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Insights Promoting diversity within the construction industry

Liam Dempsey is an Assistant Engineer within our Transportation business. He joined the Warrington office as a first-year graduate almost three years ago and at the moment, is involved with the design of the East West Rail acoustic barriers and the structural monitoring for the M60 Barton High Level Bridge. 

Earlier this year, Liam was recognised by both Stonewall and Building Equality with the North West Ally of The Year Award for his efforts to promote diversity within the construction industry, particularly on behalf of the LGBT+ community. #InsideAtkins took this opportunity to have a chat with Liam about why supporting the LGBT+ community is important to him and what it means to be an ally.
this is a image of Liam with a drag queen

Earlier this year, you were recognised by Stonewall, an LGBT+ charity and Building Equality, an alliance of companies that support LGBT+ people in the construction industry. How did these achievements come about?

I got involved in promoting diversity in the construction industry, particularly on behalf of the LGBT+ community, because I saw numerous engineering companies marching at Manchester Pride in 2018 and was surprised not to see our business there. Soon after, I reached out to our regional LGBT+ network (Equilibrium) to see if I could assist in getting us involved in Manchester Pride 2019. 

I joined our internal network and became a Manchester Building Equality representative for the Atkins business, which opened up doors to meet like-minded individuals across the construction industry. I was really proud that we were able to contribute funds and get our LGBT+ colleagues marching alongside other construction companies at Manchester Pride last year.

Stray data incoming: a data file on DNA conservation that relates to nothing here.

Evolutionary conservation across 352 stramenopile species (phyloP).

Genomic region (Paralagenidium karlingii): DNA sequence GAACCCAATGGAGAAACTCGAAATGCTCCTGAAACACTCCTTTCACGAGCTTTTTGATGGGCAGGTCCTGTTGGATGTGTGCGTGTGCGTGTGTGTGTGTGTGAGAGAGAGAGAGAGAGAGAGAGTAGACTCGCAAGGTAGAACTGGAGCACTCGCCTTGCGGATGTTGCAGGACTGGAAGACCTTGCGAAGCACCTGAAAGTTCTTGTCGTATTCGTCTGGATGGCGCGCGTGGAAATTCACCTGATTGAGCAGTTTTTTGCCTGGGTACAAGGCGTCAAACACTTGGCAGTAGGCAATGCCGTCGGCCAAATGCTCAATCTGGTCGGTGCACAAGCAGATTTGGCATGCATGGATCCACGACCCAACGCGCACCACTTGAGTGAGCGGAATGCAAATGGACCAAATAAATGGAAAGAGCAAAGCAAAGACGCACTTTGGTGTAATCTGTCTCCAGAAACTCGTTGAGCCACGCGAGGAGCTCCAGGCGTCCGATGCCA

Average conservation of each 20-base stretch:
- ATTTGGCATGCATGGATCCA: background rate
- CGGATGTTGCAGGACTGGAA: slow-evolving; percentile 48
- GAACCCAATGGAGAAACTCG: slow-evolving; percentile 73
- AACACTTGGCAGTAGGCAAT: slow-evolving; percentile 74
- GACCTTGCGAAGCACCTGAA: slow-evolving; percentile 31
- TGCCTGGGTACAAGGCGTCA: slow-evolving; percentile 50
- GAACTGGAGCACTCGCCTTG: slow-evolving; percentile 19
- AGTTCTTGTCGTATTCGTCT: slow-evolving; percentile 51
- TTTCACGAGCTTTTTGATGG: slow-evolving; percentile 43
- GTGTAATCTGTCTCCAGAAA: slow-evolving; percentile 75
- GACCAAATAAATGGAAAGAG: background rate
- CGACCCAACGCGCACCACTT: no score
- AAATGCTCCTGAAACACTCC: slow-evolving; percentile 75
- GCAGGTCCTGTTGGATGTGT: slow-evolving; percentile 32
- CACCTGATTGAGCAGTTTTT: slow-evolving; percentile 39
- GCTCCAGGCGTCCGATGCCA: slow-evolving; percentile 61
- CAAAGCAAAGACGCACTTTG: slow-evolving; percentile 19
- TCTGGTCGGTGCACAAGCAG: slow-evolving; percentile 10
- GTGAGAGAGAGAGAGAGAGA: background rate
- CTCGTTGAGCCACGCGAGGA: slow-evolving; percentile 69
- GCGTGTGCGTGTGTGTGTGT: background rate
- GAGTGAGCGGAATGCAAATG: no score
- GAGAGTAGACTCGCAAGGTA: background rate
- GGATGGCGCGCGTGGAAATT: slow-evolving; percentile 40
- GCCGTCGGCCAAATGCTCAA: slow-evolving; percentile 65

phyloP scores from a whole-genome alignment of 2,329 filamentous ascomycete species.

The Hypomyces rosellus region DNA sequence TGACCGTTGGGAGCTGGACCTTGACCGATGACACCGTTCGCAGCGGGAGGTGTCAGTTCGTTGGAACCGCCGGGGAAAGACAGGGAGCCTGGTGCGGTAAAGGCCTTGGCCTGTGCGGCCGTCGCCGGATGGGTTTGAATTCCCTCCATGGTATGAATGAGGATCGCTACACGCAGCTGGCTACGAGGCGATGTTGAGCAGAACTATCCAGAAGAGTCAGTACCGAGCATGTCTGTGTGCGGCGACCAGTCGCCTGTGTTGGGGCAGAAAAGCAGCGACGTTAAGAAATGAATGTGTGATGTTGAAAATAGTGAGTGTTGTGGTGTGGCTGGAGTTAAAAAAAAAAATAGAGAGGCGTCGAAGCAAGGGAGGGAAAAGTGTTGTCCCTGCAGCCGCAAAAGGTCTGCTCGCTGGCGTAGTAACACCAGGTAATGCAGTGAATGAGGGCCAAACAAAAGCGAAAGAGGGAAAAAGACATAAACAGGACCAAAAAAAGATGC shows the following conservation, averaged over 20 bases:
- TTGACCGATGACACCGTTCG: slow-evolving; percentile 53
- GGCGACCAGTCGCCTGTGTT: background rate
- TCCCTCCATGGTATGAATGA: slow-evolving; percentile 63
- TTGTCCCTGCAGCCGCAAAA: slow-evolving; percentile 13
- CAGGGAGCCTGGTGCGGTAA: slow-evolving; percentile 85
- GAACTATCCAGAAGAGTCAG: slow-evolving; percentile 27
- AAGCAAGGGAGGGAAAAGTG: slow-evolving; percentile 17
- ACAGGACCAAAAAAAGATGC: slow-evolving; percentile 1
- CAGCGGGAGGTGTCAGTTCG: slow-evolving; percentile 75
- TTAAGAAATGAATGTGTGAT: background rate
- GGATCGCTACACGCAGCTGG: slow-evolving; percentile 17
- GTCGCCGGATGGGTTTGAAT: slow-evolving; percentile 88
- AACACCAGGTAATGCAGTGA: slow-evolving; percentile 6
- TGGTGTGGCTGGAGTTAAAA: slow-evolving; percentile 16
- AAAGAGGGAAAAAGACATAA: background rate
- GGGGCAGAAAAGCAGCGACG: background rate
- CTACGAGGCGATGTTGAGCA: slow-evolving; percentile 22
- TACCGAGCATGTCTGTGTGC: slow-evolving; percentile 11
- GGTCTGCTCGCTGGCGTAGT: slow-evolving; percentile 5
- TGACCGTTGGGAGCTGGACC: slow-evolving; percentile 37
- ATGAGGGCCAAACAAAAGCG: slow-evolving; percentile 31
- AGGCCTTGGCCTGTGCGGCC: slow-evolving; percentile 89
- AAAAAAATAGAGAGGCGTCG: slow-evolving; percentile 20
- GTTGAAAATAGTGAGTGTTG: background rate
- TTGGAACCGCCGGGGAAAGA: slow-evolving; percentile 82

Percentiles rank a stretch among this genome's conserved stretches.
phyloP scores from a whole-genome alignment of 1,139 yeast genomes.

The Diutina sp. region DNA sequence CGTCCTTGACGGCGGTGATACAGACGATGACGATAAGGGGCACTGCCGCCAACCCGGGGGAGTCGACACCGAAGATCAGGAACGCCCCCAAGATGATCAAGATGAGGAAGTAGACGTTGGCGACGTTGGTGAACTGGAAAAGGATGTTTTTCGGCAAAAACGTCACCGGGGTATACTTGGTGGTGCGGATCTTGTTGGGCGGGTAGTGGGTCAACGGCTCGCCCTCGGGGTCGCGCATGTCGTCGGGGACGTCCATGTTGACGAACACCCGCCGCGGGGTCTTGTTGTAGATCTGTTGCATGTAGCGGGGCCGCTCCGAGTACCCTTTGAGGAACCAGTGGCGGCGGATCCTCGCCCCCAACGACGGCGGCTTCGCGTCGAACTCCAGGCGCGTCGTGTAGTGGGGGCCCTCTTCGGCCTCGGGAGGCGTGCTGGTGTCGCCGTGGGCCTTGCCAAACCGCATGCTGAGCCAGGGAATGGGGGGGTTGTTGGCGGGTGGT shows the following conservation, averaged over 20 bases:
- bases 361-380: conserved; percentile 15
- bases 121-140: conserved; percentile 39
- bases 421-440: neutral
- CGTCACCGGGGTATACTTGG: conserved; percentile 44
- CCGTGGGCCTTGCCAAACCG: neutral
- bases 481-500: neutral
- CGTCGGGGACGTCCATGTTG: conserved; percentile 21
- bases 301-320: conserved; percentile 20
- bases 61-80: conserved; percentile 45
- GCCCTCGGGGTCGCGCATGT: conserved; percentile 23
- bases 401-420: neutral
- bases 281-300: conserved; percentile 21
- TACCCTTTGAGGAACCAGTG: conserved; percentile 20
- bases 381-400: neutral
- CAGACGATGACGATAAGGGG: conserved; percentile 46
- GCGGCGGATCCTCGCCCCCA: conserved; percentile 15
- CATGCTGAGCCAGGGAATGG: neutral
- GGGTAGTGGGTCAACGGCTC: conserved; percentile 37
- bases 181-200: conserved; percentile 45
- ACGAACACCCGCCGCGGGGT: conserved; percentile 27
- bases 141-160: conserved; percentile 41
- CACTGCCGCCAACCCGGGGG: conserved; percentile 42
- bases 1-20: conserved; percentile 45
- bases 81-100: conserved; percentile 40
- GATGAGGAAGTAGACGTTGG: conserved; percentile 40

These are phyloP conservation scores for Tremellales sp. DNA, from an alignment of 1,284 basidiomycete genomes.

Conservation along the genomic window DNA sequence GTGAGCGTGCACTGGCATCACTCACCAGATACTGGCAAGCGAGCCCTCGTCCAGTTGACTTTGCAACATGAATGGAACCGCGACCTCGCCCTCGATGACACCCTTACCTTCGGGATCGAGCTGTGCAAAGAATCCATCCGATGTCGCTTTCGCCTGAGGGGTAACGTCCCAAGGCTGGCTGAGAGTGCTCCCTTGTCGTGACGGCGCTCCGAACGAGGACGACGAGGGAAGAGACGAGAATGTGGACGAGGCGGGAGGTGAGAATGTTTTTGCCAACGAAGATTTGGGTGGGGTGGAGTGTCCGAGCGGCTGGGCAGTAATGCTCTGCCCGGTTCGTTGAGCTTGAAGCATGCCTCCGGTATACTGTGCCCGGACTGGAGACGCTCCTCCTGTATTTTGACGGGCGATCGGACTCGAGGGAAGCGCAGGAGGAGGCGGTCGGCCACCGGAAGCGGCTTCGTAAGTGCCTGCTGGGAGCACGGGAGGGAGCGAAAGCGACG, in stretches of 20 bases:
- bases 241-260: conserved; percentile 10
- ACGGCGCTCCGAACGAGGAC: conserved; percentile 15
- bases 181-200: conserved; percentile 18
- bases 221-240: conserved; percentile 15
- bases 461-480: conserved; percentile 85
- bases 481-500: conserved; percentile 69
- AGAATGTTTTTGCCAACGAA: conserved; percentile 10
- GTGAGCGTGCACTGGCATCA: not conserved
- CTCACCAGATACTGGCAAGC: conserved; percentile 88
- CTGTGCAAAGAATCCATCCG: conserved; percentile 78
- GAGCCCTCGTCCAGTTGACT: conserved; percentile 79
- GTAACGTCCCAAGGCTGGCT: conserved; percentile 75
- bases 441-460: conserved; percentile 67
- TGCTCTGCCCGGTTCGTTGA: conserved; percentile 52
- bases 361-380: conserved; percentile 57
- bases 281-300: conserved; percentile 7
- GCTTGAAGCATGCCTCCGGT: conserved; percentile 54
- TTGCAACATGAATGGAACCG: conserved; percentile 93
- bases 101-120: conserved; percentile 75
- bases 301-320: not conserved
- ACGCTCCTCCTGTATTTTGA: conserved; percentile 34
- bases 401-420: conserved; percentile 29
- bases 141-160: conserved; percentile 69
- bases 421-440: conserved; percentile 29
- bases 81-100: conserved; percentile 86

I’ve also been working on our internal diversity and inclusion roadshows. I’ve organised the Warrington and Glasgow events, where I was able to bring together representatives from the other employee networks and give them a platform to discuss key topics with colleagues. 

You’ve been recognised by the industry for your ally-ship. What does being an ally mean and how do allies benefit the LGBT+ community?

this is an image of a team smiling holding an award

An LGBT+ ally is somebody who supports the rights of LGBT+ people, and I believe most people are allies. Personally, I want people to feel comfortable with their sexuality and gender in all aspects of their lives, including their workplace. As the vast majority of people are straight, in order to promote LGBT+ equality in society and workplaces, support is needed from everyone.   

Why is it important to you to be actively involved with the LGBT+ community and to support them?

It’s important to me because I want to educate myself. I feel comfortable at work and therefore, I want other people to have that same comfort. For people to perform to their best ability, they must feel like they can bring their whole selves to work. 

Historically, the construction industry has had a bad reputation and a tendency for graduates to go back into the closet when they start work. This has to change from a mental health and productivity perspective. I hope my ally-ship has helped others, and I’m really keen that my story might motivate others to continue pushing this forward. 

What more do you think we as a business could do to highlight the importance of allyship?

For me, one of the best things the company can do is promote the use of the rainbow lanyards, which is a visible display of acceptance and solidarity towards LGBT+ people. Friends have told me that seeing their colleagues wearing a rainbow lanyard makes them feel more comfortable at work as they know colleagues will accept them for who they truly are. 

I also think it’s important that everyone feels they can talk about LGBT+ issues even if they accidentally say the wrong thing. As a company we need to create that environment, which allows people to become a vocal ally rather than a bystander.